Lang may yer lum reek!


We are coming up on one of my favorite themed weekends: Highland Fling! Maybe it’s my Scots and Irish heritage, but I love the bagpipes, games, and especially the kilts. I think I must not be alone, Highland Fling is one of our most popular weekends.


We’ll start the morning with a contest of wit and skill- the new Dizzy Putt contest, hosted by the Performance Company’s Scottish Court. This 11:00 contest challenges players to be spun about like a top, then while good and dizzy, they’ll try to hit a golf ball into a cup. Sounds fun, especially if preceeded by a shot of good whiskey!


With Celtic Highlanders conducting Highland games at the Arena, the caber toss and stone put draw crowds of rowdy spectators. I did a little reading on the history of the highland games:

“Highland Games, which take place from Cowal to Tomintoul and all points in between, are a unique mix of sports, culture and community. They usually comprise a programme of field and track events, piping and Highland dancing competitions and ‘heavy events’ like the tug-o-war, the hammer throw and tossing the caber.

It’s said the Highland Games originate from Ireland in 2000 BC and that they crossed the water to Scotland with the fourth and fifth century migrations of the Scotti into Dalriada (Argyll) and beyond.

The Braemar Gathering

The Braemar Gathering, held in September, is the biggest and most prestigious Highland Games event and enjoys the annual attendance of the Royal Family. Its origins are Royal too. The contests of strength – jumping, running, throwing and riding – were introduced by Malcolm Canmore in 1040 as a means of selecting the most able men for soldiers and couriers.

1822 Revival

Over time the Games grew in number and popularity but suffered a mortal blow with the Act of Proscription in 1746 following the crushing of the Jacobite Rebellion. The act outlawed Scottish dress, customs and gatherings and was in force for almost 40 years. After its repeal the Games started to revive and the fortunes of the national customs were given a tremendous boost with the visit to Scotland in 1822 of George IV.” (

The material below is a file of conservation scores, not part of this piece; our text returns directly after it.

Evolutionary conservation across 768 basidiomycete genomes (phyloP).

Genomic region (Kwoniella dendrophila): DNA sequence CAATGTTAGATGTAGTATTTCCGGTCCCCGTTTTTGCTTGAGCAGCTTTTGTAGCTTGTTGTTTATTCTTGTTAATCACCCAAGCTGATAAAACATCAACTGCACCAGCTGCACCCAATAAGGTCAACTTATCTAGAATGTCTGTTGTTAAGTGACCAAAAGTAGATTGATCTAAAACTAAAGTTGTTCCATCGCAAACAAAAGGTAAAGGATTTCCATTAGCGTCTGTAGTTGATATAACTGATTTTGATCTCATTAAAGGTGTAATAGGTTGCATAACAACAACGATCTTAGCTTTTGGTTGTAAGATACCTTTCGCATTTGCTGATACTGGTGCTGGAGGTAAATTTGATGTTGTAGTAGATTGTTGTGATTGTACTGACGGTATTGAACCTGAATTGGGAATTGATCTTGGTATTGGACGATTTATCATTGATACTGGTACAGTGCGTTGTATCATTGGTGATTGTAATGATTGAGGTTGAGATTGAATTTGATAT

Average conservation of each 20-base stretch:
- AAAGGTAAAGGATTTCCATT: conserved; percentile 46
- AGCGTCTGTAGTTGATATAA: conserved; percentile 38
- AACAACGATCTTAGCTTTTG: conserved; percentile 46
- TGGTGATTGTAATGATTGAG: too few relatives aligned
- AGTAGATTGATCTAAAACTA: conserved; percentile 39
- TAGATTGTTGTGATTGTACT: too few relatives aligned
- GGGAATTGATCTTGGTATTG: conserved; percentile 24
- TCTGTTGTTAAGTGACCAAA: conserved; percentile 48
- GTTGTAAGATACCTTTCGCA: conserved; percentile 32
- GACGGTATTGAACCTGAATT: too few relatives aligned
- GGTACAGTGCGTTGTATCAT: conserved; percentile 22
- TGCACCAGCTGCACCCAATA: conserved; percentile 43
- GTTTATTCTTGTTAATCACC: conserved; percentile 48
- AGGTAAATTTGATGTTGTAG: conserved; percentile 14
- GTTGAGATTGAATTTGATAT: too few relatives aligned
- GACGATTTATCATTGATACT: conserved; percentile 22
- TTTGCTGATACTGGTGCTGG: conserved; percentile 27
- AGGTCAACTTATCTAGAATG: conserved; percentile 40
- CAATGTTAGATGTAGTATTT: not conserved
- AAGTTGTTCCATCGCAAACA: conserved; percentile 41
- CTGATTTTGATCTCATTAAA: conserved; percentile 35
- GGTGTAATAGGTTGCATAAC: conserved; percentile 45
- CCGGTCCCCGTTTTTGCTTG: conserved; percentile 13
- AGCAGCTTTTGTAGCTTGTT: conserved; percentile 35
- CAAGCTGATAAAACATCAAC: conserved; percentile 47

This year, we are spotlighting a new music act, the Dublin Harpers. They’re a family who play Celtic harp, bodhran, and other instruments like penny whistles, creating rollicking Celtic dance tunes. They’re at the Florence Gazebo, you won’t want to miss them. They’re sure to put you in a mood for the auld country.


Speaking of the auld country, we’ll be featuring a haggis eating contest, complete with Selkirk Grace to bless it. Now, I love all things Celtic. Except this. This, I cannot stomach (see what I did there- stomach- ha!)


I thrill to the sound of the bagpipes, and you can find them back on the Cloister and the Green stage back in the Enchanted (formerly Sherwood) Forest, where  Drums -n-Drones play at 11:00, 12:00, and 5:30. Or you can catch Tartanic at the Dove Meadow stage at 9:30, 11:30, 1:30, and 3:30.


Many of you will choose to wear clan tartans this weekend, that’s one of the most historically significant traditions that our patrons observe. I am descended from the Campbell clan (sorry, MacDonalds!) and just last week my new Ancient Campbell tam arrived from Scotland. I find it’s always a great conversation starter to ask if one can identify their plaid- I have met Gordons and Stewarts and MacNeils, all lovely people! If you’re looking to start or add to your collection of Scots garb, try the Scot Shoppe, Highland Kilt Company, or the Knotty Scotty. All these shoppes carry varied selections of plaids, pins, sporrans, and Glengarries, Balmorals, and tams.

Oh, and here’s the translation of the title of this entry, from the TRF family to all of you:  May you live long and stay well.


Love all things Celtic? Go visit the sites below. Slàinte!

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Photo Credits:

Vance Strickland

Stephen David

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